Tracking Neural Stem Cells
Tracking Neural Stem Cells
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An overwhelming number of researchers still struggle within the black hole of the effectiveness and safety of stem cell therapy for neurological diseases. While the complexity of understanding how neurons grow, connect and function has long been studied, it remains a mystery, one that graduate student Forrest Goodfellow in the University of Georgia Regenerative Bioscience Center is helping unravel.
Goodfellow, a graduate student in the University of Georgia's Regenerative Bioscience Center, has developed a unique approach of marrying stem cell biology and 3-D imaging to track and label neural stem cells. His findings were published in the journal Advanced Functional Material.
Using microscopic iron beads and a chicken egg, he and his colleagues were able to label neural stem cells and watch them for multiple days using magnetic resonance imaging—without harming the cell.
Very little is known about the unusual behavior of neural stem cells after experimental treatment. Understanding their whereabouts, keeping them safe from the body's own immune system and tracking the intended destination for repair in a noninvasive manner is the next important step in regenerative medicine therapy.
"The unknown is that big ‘black box' when people inject neural stem cells and have no idea where they go, or what they do-it's pretty invasive and inaccurate," said Steven Stice, a Georgia Research Alliance Eminent Scholar and director of the Regenerative Bioscience Center who is housed in the College of Agricultural and Environmental Sciences.
The question remains, he said, of whether injecting neural stem cells to restore damaged neurons and allowing the body to heal as it is meant to naturally really delay the onset of symptoms, such as Alzheimer's and Parkinson's diseases.
To answer that question, Goodfellow painstakingly labeled neural stem cells with extremely small iron beads and then transplanted the cell into a chicken embryo.
"We went to great pains to prove and demonstrate that our labeling method does not harm the stem cells," said Goodfellow, who started as an undergraduate in Stice's lab while majoring in animal and dairy science in the UGA College of Agricultural and Environmental Sciences. "If we are altering transplanted stem cells that we hope will be an effective treatment, then it's a moot point if we do it blindly."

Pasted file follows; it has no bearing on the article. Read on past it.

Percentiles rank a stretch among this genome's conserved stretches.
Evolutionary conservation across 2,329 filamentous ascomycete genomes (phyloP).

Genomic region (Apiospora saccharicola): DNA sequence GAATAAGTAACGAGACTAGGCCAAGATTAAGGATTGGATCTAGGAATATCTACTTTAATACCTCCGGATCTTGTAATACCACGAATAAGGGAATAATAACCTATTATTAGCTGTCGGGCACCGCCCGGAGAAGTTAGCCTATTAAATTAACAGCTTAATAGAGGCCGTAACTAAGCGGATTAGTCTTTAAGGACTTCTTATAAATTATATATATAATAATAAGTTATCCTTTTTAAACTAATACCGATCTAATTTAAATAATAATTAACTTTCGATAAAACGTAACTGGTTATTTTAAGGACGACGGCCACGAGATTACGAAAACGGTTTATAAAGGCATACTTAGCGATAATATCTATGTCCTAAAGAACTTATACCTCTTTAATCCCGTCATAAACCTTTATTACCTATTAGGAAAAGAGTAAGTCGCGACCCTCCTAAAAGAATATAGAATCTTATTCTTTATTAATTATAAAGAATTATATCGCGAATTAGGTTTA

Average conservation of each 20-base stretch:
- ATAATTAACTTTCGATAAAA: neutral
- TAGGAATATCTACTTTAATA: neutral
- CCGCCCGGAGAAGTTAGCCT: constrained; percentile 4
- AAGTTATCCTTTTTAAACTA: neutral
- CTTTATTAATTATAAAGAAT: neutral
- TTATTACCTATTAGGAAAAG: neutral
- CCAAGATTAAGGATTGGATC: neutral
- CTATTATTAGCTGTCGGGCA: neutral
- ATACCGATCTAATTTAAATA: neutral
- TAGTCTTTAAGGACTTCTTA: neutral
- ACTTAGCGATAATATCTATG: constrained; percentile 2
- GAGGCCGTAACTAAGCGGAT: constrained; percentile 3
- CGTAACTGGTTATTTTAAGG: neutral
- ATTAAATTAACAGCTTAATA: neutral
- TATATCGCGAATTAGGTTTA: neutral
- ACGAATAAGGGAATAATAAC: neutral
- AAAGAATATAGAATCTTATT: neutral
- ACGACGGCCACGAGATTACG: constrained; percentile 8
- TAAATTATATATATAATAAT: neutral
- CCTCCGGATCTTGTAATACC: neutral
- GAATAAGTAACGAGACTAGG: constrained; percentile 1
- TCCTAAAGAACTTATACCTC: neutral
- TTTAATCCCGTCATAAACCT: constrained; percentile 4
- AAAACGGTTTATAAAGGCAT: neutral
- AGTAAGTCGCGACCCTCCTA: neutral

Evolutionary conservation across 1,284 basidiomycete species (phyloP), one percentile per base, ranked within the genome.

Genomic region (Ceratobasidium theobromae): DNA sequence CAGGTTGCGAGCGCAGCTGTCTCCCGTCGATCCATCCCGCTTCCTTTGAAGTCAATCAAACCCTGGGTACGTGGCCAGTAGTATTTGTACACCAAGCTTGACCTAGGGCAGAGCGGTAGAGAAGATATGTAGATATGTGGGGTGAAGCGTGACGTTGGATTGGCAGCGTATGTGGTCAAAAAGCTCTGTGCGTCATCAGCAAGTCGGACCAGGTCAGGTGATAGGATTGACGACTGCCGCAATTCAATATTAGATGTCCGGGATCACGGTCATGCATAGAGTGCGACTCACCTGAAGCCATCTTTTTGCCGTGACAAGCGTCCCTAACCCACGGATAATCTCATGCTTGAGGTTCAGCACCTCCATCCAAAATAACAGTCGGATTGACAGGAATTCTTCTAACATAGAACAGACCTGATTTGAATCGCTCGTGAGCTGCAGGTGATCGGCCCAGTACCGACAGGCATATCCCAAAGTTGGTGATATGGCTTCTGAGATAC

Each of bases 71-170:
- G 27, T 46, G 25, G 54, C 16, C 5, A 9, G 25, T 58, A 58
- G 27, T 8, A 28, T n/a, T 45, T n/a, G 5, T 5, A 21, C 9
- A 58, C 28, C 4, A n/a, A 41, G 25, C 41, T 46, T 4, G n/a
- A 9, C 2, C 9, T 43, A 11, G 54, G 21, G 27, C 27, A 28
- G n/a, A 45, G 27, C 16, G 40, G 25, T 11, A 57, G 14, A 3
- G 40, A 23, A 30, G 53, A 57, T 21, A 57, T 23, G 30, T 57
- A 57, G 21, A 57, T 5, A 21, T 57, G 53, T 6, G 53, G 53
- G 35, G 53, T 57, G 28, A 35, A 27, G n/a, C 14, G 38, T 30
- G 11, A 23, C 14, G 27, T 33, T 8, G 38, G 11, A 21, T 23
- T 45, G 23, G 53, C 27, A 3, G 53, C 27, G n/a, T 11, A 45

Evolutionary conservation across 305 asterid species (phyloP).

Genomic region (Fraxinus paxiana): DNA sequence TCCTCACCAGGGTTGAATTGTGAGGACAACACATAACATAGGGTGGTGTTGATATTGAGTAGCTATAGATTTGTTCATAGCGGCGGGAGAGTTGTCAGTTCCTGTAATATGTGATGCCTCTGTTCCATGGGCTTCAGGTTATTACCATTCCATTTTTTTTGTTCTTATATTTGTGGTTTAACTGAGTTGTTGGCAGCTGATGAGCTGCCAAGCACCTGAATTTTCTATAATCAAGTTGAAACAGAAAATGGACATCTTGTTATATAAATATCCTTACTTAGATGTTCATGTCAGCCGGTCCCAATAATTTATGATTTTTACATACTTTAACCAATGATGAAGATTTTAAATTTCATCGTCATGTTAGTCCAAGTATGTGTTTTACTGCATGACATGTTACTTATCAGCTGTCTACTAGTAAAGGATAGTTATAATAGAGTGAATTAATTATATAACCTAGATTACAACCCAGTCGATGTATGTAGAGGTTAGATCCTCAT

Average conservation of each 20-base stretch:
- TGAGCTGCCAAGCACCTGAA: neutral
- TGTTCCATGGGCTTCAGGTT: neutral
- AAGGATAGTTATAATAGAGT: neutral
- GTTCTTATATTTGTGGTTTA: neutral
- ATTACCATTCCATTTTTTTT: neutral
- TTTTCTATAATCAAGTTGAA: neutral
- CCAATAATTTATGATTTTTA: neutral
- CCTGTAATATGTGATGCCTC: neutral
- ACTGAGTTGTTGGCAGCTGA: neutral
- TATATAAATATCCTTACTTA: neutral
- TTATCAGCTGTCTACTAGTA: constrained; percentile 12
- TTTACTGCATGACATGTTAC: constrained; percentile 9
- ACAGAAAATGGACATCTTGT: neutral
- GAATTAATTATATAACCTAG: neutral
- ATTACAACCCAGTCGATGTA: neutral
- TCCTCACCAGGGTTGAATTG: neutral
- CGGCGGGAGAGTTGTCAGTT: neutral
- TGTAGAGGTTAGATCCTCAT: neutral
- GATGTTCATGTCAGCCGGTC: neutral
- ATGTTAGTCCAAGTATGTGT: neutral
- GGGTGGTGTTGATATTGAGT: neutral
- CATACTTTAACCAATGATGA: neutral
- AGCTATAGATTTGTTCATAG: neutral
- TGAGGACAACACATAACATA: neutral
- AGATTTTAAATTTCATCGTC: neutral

Before proving that neural stem cells could be tracked with MRI, the RBC research collaboration, which included Qun Zhao, Luke Mortensen and Gregory Simchick, first had to determine if the iron beads were harmful to the neural stem cells. For 14 days, they tracked and compared live cells and evaluated the fate of derived cells based on their gene expression profile.
"We had to take it to the next level and be able to follow the process through for a period of time," Stice said. "No one has really been able to follow neural cells at any great depth to the level of specificity that we were able to do."
The findings focus mainly on neural stem cells, but Goodfellow sees potential for their use with mesenchymal stem cells.
"One novel aspect of this iron nanoparticle is the iron center covered in synthetic polymers," Goodfellow said. "The covering can be manipulated to show up in green, red or a spectrum of colors with fluorescent microscopy and MRI for a multitude of regenerative therapies-but the surface is what helps it to not harm the cells."
The dextran coating used around the nanoparticle increases the nanoparticles biocompatibility, allowing for a larger loading capacity and the protection of a stable environment, he said.
In addition to developing a chick model and applications for toxicology testing in the near future, Goodfellow and his team hope that this project may finally shed some light on the uncertainty surrounding neural stem cells and the great therapeutic promise for healing patients after stroke, traumatic brain and spinal cord injuries.
"The hope is that this research will get stem cells to clinical applications faster, even if we are just doing rodent studies," he said. "If we are able to see that the cells are surviving and integrating and not adversely affecting the animal, then the likelihood of us getting through clinical trials and onto a real therapy is a lot greater and a lot faster."